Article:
If you don’t like TESO, find it boring and trite, or just not your cup of tea, none of this will matter, but for myself personally, to see a developer respond to criticism in a timely and expedient faction gives me hope that this game will be a keeper. No hate for Wildstar fans, though, to each their own.

    • Unapologetic here as well

      If I’d added PvP to the round one battle then well.. it wouldn’t even have been a contest haha. I love that large scale PvP. Having played gw2 for a year it was time for something different and ESO looks to do this but far far better in every way.

      Aware of all the changes and they’ve been fantastic so far. It’s rare to see a dev team so not up their own ass and willing to change elements that will improve the game.

      I just find parts boring.. at first. It’s a lot to get into based on the immensity of the background. last beta I basically just spent the entire time taking my time to explore the daggerfall area, reading and seeing what I could and I felt that much more engaged.

  5. Ugh… I can’t believe someones interested in the PVP in that game. If your team is losing you can just jump ship and switch instances. Thats right, the FvFvF combat is instanced. Its not based on server, its based on instances. If your factions instance is losing you can literally switch to a new one.

    All this means is the combat is going to suck balls. People will keep jumping ship. No community will be built like in GW2 where you actually saw the same people week-in and week-out. Your a meaningless cog in a slaughterfest with absolutely NO impact on the actual game world. Your actions and victory mean nothing in the greater scope of the game. You are as pointless to the game as anyone else playing in it.

    Graphical arguments are quick to become hurdles to overcome. ESO took a starkly realistic approach, and its going to bite them in the ass as graphics get better and their game starts looking dated. It’ll be great for the first year, but after that…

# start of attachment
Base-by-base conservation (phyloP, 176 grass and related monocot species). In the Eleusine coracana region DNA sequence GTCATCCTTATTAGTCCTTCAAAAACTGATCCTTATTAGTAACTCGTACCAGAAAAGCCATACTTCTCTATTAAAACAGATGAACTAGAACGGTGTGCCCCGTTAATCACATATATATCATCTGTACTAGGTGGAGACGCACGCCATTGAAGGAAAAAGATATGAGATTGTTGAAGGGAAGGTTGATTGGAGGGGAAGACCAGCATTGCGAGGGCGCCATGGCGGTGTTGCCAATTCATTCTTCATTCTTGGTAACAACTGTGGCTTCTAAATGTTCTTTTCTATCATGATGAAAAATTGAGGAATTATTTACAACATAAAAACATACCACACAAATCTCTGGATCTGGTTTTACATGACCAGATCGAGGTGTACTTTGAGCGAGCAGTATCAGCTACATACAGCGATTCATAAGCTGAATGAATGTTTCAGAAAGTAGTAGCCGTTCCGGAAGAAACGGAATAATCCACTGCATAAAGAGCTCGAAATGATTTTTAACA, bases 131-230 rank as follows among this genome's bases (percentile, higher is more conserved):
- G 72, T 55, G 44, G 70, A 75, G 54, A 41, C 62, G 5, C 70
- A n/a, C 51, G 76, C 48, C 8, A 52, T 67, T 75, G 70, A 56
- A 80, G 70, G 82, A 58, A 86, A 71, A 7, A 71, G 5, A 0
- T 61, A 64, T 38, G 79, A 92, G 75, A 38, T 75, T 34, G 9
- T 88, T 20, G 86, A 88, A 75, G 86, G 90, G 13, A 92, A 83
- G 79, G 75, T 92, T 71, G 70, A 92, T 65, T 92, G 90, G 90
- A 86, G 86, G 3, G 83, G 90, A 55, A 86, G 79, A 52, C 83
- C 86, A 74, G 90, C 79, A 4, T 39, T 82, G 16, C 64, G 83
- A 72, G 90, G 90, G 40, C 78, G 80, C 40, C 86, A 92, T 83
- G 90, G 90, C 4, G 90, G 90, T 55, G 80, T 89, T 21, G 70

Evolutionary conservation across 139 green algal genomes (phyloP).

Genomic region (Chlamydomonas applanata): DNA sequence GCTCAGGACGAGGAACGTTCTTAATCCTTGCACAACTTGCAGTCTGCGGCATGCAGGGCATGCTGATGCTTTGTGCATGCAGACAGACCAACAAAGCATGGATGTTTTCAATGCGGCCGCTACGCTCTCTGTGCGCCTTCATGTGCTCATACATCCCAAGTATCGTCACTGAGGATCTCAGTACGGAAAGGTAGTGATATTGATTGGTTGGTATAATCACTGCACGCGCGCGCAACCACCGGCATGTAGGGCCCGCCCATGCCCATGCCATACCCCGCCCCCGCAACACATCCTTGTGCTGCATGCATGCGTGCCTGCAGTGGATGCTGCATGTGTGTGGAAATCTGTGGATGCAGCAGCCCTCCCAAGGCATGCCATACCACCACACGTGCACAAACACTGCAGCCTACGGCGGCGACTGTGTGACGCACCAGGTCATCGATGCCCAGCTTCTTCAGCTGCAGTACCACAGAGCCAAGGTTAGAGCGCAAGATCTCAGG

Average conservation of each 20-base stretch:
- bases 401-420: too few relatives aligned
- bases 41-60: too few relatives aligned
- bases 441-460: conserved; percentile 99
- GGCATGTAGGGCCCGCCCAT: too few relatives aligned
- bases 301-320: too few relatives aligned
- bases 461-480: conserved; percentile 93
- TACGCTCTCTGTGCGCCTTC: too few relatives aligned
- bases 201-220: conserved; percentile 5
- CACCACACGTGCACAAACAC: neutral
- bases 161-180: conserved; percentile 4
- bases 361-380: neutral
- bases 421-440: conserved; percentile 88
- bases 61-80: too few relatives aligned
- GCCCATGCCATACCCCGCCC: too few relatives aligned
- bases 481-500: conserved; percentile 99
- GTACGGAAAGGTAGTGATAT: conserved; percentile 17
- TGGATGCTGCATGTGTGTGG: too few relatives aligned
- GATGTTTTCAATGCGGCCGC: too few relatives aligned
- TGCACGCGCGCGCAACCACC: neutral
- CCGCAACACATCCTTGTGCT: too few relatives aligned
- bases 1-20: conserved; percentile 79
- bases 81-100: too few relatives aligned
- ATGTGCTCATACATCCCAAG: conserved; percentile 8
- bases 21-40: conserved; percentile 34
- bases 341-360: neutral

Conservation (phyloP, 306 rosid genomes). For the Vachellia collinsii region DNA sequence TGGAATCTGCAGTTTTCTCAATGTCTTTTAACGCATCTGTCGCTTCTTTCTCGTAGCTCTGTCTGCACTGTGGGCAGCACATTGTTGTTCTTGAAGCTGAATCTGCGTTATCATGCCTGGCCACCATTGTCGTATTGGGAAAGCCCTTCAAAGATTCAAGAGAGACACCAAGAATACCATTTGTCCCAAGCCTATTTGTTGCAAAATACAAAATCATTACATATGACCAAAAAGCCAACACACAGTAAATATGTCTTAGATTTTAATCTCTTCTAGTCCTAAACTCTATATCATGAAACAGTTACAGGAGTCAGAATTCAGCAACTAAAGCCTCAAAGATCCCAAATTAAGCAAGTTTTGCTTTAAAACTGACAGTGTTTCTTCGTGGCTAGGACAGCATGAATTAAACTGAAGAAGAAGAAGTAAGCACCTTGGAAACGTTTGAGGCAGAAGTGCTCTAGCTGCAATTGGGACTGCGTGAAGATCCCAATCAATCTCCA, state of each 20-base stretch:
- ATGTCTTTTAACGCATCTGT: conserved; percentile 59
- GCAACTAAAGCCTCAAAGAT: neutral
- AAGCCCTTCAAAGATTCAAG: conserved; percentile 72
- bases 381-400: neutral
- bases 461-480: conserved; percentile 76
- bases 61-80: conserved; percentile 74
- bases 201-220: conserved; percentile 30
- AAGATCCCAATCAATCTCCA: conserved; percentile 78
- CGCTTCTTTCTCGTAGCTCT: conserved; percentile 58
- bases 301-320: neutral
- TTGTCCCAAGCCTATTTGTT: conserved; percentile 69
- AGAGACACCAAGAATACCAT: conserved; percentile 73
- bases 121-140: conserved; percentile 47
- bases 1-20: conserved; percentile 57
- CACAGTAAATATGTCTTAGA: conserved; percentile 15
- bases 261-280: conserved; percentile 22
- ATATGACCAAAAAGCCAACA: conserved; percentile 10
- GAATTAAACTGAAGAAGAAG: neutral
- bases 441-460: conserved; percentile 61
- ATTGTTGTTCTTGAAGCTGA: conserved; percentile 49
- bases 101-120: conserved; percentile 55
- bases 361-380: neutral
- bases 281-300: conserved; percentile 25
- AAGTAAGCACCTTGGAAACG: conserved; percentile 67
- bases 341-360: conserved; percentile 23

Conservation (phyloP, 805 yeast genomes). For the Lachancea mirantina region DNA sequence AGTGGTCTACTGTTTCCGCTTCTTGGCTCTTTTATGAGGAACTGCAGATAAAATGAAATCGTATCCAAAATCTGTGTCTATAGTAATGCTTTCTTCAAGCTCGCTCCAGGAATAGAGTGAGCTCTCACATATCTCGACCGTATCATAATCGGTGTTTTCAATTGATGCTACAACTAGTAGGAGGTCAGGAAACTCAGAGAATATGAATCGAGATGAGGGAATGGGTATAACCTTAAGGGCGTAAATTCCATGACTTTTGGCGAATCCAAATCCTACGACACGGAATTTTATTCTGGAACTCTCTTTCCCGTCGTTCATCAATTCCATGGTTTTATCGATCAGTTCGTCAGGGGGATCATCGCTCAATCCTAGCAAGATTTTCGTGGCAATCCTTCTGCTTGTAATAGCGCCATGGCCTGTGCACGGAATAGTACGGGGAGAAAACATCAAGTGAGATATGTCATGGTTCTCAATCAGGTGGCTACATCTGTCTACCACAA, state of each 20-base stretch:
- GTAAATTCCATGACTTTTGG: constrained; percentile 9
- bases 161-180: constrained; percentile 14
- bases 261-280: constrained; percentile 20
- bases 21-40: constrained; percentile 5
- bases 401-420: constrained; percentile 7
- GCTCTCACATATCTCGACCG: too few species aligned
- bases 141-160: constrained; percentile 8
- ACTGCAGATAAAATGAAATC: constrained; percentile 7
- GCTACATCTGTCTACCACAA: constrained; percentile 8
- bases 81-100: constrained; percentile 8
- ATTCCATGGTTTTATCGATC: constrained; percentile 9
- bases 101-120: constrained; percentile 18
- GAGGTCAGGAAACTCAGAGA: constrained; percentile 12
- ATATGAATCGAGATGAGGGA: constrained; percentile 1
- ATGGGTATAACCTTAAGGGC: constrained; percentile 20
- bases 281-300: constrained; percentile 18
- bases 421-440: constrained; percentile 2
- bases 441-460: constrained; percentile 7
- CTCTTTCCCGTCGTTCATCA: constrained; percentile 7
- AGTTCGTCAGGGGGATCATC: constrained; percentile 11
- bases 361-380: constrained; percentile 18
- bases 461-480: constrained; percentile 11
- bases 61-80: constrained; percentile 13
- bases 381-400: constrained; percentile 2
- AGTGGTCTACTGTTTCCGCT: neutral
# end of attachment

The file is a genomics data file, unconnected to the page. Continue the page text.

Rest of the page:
Wildstars is more World of Warcraft style, which means it can potentially look fresh and up-to-date 5 years from now.

    Both games fail miserably at dealing with content and how they are going to keep players coming back. If PVP is all your offering in those regards, there are a ton of better Sandbox titles that do it better. Free to Play is the only reason people will touch these games in a year.

    • The people I play with are not the kind of people who jump ship if we are losing, and we will happily play the resistance if that is what happens. We’ve had our asses kicked constantly in many formats of games, from Tekken tournaments, Counterstrike clan wars to pushing rating in WoW Rated BGs, and we have always persevered and improved. Perhaps that is what you will do if faced with the same situation, but either way, winning or losing, we will have a ball. Community is not based on the lowest common denominator of player – I am quite certain that I will see the same people in and out when I log in to play this game, and the people who I will make an effort to meet will be those who have the same kind of mindset as my gaming circle does. I believe that there are disincentives for faction jumping and if it becomes a major problem I actually have faith in Zenimax in addressing the issue because of how they have reacted to criticism to date, and because as of right now, AvA PvP is their current end game. But bollocks to that, let the faction jumpers jump – I have no interest in meeting people who have no ticker. Those kind of people are useless in any game setting, except perhaps as cannon fodder or as a distraction.

      Dark of Age of Camelot was instanced in almost exactly the same way, i.e. faction zones were locked away and there was a large (albeit) instanced PvP zone set up in the same way as Cyrodiil is, and that game became a by-word for faction versus faction gameplay. Servers were also limited to 3,000-4,000 people, which is almost the same size as the instanced PvP zone in TESO (2,000 people I believe). Yet it was able to maintain a small but dedicated fan base, and realm pride and realm identity were hallmarks of that game.

      For a better comparison here is a link to a nicely written piece comparing the two games: